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  142. Karate, What Is (or Isn’t) an Attack? | ActionKarateArts.com said:

    [...] In his Twenty Precepts, Gichin Funakoshi (founder of Shoto-Kan Karate) said “There is no first strike in karate.”  It was number 2 in the list; second only to “Karate begins with courtesy and ends with respect.”  It is fairly easy to see how important both of these ideas were in his estimation given the fact that they were the first two Master Funakoshi stated.  However, his list being a more general explanation of the correct philosophy of karate training, it does not go into great detail about what a “first strike” (or attack) actually is.  This might seem to nitpick a little, but as karate-ka train for longer periods of time, it becomes important to focus on the idea that virtually all techniques learned in the dojo can be classified as an attack in one way or another. [...]

  143. johnny! said:

    i hope you realize your dream! good luck and best wishes on your black belt and school!

  144. rhi said:

    At Brian A 2005: i weigh about 112kg, im 5’7″ and sempai Gleynn at my dojo has said that for a ungraded white belt i have an extremely powerful Chudan-choku-zuki and Jodan-choku-zuki. i’m 22 and i also use to be a boxer. so whats this about having to be powerful?

  145. Brayden said:

    I study shotokan and it isn’t slow contrary to popular belief.it is fast and hard hitting.people used to point and laugh and thought shotokan is for little girls but I find it is an effective way to hit hard and quick.in my opinion shotokan is a great martial art. And wat is all this about it being a sport?

  146. IshaniS said:

    I’m in oman too and I learn Shotokan karate , in orange belt!! This style of karate is truly amazing I feel lucky to have started this sport.I am 12 btw.

  147. Anonymous said:

    What do you mean shotokan karate is a joke? it all depends on the fighter! say that to a black belt in shotokan next time you see one! how does it have lack of speed? the fighter controls the speed.Whats wrong with classical stances? if you use a classical stance it doesnt mean you will lose in a fight! whats up with that? even if it is easier to notice (which i dont believe) it all depends on the techniques. what belt r u anyway?

  148. random said:

    that is sooo true! does shotokan karate look matrix to you? like does it look smooth and effective? you know like when you see jet li movies you go like “woooow! he has awesome moves!” for example. i think you know what i mean.

  149. Jamie Petty said:

    I have to say that i have trained in many styles of karate and won many fights but ive always had to trace my origin back to shotokan when you get right to the point. I am a black belt in many styles and love to take karate. The best place to start is Shotokan. Shotokan deals with self defense and has many life lestens such as (It doesn’t matter who looses or wins, only what happens after the fight shows the true winner.)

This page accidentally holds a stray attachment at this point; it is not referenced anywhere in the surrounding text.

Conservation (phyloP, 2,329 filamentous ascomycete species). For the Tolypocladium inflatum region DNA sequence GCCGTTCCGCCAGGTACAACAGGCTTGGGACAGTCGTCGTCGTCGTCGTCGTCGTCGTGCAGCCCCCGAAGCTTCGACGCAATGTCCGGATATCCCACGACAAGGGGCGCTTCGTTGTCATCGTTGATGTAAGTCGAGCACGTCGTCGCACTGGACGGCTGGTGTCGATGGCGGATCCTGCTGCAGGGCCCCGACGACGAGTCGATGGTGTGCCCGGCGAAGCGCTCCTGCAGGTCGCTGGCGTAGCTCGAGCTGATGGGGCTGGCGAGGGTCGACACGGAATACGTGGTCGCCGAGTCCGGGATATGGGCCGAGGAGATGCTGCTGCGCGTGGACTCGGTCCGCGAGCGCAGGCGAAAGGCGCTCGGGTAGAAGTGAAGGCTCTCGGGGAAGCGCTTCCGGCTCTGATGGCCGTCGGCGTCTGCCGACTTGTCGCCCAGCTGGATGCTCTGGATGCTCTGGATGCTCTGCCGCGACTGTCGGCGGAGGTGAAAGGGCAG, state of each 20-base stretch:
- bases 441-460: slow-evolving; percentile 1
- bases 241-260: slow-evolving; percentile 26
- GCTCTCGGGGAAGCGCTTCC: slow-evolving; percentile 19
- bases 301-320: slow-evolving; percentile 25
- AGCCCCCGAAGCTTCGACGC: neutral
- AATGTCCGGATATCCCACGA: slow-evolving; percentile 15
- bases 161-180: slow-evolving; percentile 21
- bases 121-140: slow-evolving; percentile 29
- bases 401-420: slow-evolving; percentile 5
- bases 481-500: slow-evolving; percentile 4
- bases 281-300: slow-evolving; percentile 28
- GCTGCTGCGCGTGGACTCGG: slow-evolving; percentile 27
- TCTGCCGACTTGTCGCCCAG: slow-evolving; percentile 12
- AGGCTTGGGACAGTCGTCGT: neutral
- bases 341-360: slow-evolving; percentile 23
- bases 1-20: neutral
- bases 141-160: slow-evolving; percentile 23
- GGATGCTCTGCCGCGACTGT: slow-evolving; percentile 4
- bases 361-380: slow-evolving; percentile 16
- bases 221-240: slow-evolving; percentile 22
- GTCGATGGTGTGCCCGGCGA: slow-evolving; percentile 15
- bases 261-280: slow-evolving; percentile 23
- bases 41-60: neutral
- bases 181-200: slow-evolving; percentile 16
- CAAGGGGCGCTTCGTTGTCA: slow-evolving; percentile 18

150. master/shihan jordan said:

    i am from ny i my teacher was kawanabi i am 9th dan an getting my tenth in july
    i am shihan of my dojo i am only called shihan on promotions on classes iam called master

  151. Brayden said:

    Anonymous: I agree with you 100%. It does depends all on the fighter. I think I was unclear, as I was trying to get my opinion to the haters out there that post things that I and other shotokan martial artists found offensive. Shotokan builds leg strength and works on stances to build a strong foundation. As you progress through the ranks, you have that foundation of balance and flexibility which allows you to learn the kinds of moves you see in movies.

  152. D.J. Haslbeck said:

    Although Shotokan started as a non-sport entity and the JKA factions clearly became sport based, I think those who think they understand Shotokan should read “Shotokan’s Secret” by Bruce Clayton. In my opinion he makes an excellent and well supported case that the style taught by Funakoshi (which we now call Shotokan) was developed largely by Sokon Matsamura and used by the unarmed bodyguards of the “king” of Okinawa. Funakoshi lists Matsamura, Itozo and Azato among others as those who taught him karate. Clayton traces all of these men to positions as bodyguards or those who work within proximity to the king on a daily basis. Shotokan’s speed, force and linearity lend itself to a situation where one wishes to disable others quickly and then leave (presumably taking the king with them); much like secret service of the time.

  153. Dice said:

    Shotokan is the best! Plus Lyoto Machida is a shotokan practicioner! wooot

  154. Paul... said:

    I was just wondering, What would be a more rounded martial art between Shotokan or Goju? I know that both styles are very effective. I am also having trouble on, deciding on, which of these two styles to take. I love the more circular hand motions that Goju seems to offer, but the teacher that teaches Shotokan, is amazing !!! The problem is, I keep going on the net, and finding possitive and negative things, about all styles. If I am going to dedicate myself 101% to an art, I want to be sure that, I have choosen the correct one to do so. I would appreciate, If someone could please help me with these concerns, Thank you …..

  155. Jarrod Muhary said:

    I studied Shotokan when I was younger and our Master was a particularly hard man. Although I have the upmost respect for the style, I must slightly disagree with Vince’s comment regarding Tong Long after having studied it at Henry Sue’s academy in Brisbane for the last two and a half years.